Financial Institutions Directory

Tax Help

Certificate in Nonprofit Management

Donate Please

Donate Please

Call for Entries

Corrections or additions?

Published in U.S. 1 Newspaper on January 26, 2000. All rights


Business Fraud

How can I scam thee? Let me count the ways — there

are at least six in a recent Dun and Bradstreet report, "How to

Protect Yourself from Business Fraud." Call 800-756-6329.

First, there’s the "bustout" or "overbuy," where a

swindler orders merchandise from a few suppliers, pays promptly, and

then proceeds to use those credit references for even greater


Eventually, they go MIA.

By contrast, the "hit and run" swindler uses phony certified

cashiers checks or COD to scam businesses. There’s also the "Home

Town Repeater," where a person uses different trade styles and

sticks to scamming out-of-towners, and the Advance Fee Scams, Phony

Stock Transfers.

To avoid scams Dun and Bradstreet suggests:

Check the ownership of a company. Favorite fronts of con

artists are young people (long business background not necessary)

or very old, retired people. Management background should be easy

to check always.

Check references. You can use the Yellow Pages, and ask

to speak to the credit manager rather than the person you were told

to contact. Tell-tale signs of foul play: a glowing account of the

business in question before records are checked, and hard-to-trace

fax numbers that could lead to a single location.

Look at the financial statement of the business; if it

is heavy on assets, and low on debt, it might look too good to be

true. Call the company’s primary bank for a reference — ask about

the average balance. Make sure their number jells with the number

you see on the balance sheet.

Be wary of the unsolicited customer, someone who refuses

to mention a reference, and makes a strong case for urgent delivery

— especially of a very large order. If the customer is too


with your credit policy, you may have a criminal in your midst.

Check the location of an unfamiliar business. Fraudulent

business operations generally utilize short-term, low-rent locations,

and prefer mail drops. Make sure the address is appropriate to the

type of business. You can check with the building management firm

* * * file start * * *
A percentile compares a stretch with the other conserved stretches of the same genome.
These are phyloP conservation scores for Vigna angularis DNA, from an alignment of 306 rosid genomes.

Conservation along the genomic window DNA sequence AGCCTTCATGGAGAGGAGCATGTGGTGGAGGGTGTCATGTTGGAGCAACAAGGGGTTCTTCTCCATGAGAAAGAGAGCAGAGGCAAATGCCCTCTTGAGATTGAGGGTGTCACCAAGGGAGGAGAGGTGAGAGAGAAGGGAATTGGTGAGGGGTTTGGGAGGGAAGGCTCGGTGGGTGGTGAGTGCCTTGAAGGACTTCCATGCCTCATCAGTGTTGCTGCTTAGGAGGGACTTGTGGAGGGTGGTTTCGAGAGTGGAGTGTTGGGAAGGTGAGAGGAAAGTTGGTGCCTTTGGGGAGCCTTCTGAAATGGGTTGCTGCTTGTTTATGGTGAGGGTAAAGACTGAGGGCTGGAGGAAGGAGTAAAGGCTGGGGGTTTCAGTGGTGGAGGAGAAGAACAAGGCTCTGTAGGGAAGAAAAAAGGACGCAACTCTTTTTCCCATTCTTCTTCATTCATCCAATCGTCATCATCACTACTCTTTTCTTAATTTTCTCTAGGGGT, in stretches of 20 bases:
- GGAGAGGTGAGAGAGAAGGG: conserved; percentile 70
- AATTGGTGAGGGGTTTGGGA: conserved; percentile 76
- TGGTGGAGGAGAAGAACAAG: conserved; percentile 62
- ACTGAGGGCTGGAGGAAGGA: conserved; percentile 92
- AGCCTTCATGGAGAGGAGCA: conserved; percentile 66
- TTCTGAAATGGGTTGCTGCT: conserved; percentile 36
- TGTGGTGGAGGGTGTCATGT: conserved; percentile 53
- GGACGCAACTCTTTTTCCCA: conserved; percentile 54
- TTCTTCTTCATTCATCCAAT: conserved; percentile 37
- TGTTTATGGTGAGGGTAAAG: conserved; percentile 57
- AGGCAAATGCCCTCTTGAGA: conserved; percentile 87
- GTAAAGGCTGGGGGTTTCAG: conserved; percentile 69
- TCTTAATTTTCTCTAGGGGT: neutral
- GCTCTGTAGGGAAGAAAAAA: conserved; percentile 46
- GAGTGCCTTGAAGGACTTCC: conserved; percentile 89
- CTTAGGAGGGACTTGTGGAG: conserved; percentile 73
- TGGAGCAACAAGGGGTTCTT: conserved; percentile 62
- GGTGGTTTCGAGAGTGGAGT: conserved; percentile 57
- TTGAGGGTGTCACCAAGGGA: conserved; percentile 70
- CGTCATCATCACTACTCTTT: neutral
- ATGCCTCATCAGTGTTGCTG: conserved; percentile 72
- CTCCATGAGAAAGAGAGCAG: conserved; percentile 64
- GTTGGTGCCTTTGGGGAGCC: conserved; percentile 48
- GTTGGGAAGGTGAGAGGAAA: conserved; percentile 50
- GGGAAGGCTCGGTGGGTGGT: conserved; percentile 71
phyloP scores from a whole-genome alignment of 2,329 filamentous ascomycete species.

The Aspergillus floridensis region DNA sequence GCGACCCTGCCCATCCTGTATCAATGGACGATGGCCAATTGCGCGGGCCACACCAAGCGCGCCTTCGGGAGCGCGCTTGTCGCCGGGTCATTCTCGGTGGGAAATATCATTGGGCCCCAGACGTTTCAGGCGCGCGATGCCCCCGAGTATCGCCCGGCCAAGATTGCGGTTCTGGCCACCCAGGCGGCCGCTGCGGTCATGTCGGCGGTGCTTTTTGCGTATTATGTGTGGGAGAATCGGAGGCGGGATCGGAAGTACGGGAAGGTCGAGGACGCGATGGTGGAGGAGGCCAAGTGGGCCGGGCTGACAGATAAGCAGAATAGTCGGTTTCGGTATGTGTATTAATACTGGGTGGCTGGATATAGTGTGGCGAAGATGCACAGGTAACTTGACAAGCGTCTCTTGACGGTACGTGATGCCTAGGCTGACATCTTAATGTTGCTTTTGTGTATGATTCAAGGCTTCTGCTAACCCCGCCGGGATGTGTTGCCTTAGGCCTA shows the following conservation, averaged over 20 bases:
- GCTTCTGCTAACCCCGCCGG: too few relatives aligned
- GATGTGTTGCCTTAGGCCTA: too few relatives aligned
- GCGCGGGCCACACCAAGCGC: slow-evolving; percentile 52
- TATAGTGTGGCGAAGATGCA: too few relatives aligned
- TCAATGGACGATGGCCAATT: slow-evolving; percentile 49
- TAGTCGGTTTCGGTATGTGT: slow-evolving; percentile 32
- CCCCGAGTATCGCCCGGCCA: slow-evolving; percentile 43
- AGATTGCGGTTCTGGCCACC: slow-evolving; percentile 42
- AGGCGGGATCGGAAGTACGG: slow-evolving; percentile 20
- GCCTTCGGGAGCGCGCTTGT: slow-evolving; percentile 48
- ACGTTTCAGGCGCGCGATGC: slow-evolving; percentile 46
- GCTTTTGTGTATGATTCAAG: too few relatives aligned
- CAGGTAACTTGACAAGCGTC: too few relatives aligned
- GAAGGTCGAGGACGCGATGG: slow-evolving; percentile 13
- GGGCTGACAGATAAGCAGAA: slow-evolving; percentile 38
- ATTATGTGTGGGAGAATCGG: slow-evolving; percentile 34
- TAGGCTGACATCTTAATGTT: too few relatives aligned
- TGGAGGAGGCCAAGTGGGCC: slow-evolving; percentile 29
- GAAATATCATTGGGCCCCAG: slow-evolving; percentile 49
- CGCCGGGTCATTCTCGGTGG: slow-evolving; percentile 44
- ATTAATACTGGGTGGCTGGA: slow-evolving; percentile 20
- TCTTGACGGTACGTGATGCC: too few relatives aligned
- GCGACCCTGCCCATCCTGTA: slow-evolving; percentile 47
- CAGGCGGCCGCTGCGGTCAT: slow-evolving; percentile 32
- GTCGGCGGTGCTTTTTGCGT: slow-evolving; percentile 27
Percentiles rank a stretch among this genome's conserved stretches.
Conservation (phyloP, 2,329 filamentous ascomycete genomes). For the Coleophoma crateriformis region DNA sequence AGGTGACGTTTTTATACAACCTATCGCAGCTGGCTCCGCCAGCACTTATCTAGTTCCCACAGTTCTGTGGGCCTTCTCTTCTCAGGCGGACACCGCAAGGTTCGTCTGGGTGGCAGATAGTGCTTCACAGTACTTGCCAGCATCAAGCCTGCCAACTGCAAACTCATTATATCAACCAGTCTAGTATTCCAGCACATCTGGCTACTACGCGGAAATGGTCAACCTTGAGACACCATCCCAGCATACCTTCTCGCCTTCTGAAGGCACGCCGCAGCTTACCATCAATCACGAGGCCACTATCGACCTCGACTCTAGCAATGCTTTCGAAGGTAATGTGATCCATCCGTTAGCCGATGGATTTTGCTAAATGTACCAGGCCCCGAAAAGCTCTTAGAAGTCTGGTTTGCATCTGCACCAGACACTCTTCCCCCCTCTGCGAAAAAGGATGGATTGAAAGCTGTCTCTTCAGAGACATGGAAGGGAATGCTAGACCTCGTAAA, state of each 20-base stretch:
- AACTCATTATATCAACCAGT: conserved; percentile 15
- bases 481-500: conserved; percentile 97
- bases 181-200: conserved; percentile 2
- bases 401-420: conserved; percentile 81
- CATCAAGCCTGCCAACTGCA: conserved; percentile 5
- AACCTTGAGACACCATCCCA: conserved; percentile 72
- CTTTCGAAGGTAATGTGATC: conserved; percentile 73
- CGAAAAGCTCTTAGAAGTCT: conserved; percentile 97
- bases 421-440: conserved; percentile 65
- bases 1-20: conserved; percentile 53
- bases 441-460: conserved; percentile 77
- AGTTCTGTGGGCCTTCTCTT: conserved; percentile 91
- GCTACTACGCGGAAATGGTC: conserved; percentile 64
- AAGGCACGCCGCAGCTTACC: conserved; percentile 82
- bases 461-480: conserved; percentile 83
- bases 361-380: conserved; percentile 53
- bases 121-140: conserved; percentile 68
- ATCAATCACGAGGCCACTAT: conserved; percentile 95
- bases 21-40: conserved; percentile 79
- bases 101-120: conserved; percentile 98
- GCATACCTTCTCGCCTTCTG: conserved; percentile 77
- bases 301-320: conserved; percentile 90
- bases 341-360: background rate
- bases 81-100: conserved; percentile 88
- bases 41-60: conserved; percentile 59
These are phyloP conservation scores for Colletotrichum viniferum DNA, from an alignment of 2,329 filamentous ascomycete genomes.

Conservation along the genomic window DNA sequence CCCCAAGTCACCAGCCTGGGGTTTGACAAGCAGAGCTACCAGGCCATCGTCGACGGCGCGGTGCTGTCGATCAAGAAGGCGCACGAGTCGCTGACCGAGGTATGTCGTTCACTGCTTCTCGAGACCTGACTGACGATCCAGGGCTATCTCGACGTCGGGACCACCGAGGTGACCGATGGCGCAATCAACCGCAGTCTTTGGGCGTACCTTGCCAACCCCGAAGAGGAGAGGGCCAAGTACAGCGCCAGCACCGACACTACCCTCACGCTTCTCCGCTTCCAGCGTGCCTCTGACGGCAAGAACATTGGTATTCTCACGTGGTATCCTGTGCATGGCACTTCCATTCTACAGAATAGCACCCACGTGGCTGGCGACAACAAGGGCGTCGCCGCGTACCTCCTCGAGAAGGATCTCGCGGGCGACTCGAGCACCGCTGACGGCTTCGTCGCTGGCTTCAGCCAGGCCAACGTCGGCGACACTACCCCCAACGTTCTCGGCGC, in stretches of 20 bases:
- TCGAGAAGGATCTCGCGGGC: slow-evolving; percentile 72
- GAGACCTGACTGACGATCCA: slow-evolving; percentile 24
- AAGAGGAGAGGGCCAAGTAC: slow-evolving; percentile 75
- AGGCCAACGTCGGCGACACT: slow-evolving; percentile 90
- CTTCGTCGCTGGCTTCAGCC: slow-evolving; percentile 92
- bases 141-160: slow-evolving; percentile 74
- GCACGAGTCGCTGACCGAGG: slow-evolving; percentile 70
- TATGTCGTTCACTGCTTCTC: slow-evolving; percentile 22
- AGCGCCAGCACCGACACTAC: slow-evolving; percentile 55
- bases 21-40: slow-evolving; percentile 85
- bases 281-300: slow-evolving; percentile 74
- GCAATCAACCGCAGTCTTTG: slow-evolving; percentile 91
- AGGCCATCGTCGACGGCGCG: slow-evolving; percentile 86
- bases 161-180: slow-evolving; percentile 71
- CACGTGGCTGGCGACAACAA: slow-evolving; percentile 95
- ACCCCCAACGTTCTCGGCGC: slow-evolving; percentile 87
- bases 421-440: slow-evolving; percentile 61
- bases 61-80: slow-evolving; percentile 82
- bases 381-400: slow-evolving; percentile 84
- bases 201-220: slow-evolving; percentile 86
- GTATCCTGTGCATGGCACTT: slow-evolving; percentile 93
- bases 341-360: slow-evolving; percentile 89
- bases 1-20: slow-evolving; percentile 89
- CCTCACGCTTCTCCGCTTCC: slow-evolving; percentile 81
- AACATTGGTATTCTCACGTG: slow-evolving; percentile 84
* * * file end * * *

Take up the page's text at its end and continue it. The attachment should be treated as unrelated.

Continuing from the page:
or ask a third party to drop by the address for you.

People should be aware, according to Dun and Bradstreet, that

certain industries are rife with swindlers — the wholesale general

merchandise, small item, and low-to-medium priced apparel industries

in particular. Be cautious because, as they say: "Running a


business is hard enough without getting ripped off."

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Financial Institutions Directory

The Winter 2000 edition of the NJBA New Jersey Financial Institutions

Directory has just been released. The directory lists banks and their

branches in New Jersey, along with town population and the name of

county and Federal Reserve District in which each are located. NJBA

officers and information are also included. The state directory is

$33, but consolidated orders are slightly less. Call 609-924-5550.

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Tax Help

Already dreading the day April 15? Before you tear your

hair out, there are some area organizations that can help. For the

17th straight year, Rider University accounting students will be


with the IRS to offer free tax assistance to those who cannot afford

professional help. Volunteers will be at the court near Lord and


at the Quaker Bridge Mall on Mondays from 1 to 4 p.m., and Saturdays

from 10 a.m. to 4 p.m., from February 7 to March 4.

On Tuesdays, from noon to 3 p.m., volunteers will also be in the main

lobby of the Student Center on the Lawrenceville campus. Call Rider’s

Public Relations office: 609-896-5192.